Ted Hankey could be the first of many players to make the switch from BDO to PDC according to darts supremo Barry Hearn.
The 43-year-old made the decision following his semi-final defeat at Lakeside to Christian Kist.
"I'll miss this place but it's time to move on," he said.
BDO world number three Dean Winstanley also heads 160 entries for the 2012 PDC Pro Tour qualifying school.
The second qualifying school will be held from 19 January to 22 January, offering any darts player the chance to win a tour card to compete on the PDC's £5m circuit.
Other entries include former World Masters winner Tony West and his brother Steve, who both competed alongside Winstanley in the Lakeside Championship last week.
PDC tour cards will be awarded to the four semi-finalists from each one-day tournament staged from 19-22 January.
Ranking points will also be allocated for finishing positions in each event, this then forms a ranking list from which further players will receive a tour card.
Speaking to BBC Radio 5 live earlier Hearn said: "Darts is an exploding sport, there's huge amounts of opportunity, huge amounts of money and there's no surprise these players are making the move."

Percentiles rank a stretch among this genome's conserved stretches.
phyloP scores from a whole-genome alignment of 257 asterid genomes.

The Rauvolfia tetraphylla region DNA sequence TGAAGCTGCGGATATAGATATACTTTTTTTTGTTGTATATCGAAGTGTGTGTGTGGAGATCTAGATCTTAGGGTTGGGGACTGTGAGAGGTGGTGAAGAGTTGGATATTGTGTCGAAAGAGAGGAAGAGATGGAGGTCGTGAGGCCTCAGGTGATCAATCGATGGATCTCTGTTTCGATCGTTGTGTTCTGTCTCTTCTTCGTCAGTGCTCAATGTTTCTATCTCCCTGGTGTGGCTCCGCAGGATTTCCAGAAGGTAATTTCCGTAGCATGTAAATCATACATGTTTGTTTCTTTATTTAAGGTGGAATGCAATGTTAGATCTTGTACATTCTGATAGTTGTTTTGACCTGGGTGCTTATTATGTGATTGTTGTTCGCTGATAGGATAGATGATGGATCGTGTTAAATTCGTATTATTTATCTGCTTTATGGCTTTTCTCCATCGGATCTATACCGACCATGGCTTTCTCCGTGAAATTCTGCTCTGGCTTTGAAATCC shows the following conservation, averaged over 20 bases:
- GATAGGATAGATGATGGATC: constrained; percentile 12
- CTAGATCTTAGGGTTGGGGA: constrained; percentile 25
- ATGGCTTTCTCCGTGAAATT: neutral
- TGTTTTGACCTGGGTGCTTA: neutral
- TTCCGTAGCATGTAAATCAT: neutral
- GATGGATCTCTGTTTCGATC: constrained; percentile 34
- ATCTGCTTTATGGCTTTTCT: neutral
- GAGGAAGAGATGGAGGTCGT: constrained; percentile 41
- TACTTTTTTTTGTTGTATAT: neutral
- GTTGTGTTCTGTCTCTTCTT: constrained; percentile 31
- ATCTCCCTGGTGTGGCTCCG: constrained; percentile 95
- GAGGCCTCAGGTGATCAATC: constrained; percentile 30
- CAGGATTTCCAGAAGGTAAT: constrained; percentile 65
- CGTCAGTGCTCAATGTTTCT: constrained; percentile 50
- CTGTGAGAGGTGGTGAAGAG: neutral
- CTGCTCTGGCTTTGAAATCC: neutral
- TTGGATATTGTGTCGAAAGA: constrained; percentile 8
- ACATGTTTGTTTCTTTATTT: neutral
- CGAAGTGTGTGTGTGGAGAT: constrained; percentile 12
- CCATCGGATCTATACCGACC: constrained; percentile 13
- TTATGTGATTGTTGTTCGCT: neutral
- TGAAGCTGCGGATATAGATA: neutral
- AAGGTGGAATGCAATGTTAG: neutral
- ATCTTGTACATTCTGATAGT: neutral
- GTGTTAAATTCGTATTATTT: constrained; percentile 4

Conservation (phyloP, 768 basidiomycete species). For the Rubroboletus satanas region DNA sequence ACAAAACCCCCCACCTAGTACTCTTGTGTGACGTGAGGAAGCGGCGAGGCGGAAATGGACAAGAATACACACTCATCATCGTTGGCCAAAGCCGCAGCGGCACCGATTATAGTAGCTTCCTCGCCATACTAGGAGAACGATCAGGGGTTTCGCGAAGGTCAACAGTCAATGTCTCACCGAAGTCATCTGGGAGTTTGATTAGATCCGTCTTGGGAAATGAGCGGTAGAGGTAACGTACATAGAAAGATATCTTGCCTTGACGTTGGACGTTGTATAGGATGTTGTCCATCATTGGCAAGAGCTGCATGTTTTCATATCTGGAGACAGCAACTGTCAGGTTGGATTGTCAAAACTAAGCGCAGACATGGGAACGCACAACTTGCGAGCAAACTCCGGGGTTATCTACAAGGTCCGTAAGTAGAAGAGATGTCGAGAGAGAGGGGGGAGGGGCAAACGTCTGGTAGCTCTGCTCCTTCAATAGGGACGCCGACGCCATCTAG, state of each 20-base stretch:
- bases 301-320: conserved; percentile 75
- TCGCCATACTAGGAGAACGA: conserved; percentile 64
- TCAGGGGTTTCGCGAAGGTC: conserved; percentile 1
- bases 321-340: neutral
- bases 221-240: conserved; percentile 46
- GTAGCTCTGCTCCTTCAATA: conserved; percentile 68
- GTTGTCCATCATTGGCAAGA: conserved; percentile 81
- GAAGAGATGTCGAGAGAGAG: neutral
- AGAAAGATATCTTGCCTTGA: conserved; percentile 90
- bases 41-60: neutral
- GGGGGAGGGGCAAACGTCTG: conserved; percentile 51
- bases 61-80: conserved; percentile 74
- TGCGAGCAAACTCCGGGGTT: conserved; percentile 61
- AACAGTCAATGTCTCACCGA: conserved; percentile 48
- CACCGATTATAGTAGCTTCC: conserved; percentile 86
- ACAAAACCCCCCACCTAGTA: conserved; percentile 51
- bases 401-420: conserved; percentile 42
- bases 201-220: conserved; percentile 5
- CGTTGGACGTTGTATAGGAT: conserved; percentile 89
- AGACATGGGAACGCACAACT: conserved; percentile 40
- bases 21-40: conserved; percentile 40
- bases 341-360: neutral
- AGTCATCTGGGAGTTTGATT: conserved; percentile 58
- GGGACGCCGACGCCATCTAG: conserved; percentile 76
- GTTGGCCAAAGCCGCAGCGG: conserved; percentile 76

Fifteen-time world champion Phil Taylor recently urged Hankey to join him on the PDC circuit, saying: "Ted should show some bottle, come over and have a go. We're both Stokies and I want him to come over."
The PDC was first formed in 1992 with just 16 players, there are now over 400.
Hankey is the latest big name player to make the switch, the last one being Dutchman Raymond van Barneveld in 2006, after 15 years on the tour.
The Stoke born player made his debut in the BDO World Championships in 1998, reaching the quarter finals.
His first title came two years later beating Ronnie Baxter 6-0 in the final.
He reached the final again 12 months later, losing to John Walton before winning a second title in 2009 beating Tony O'Shea 7-6.
Hearn predicts that "The Count" will be a big hit.
"He's a big character and he's going to be a big success in the PDC circuit," he said.
"He's got something about him.
"That's the thing about sport these days is that the characters who play the game make it more exciting for the punters to go and watch and of course if they play at the highest level then they're a valuable addition."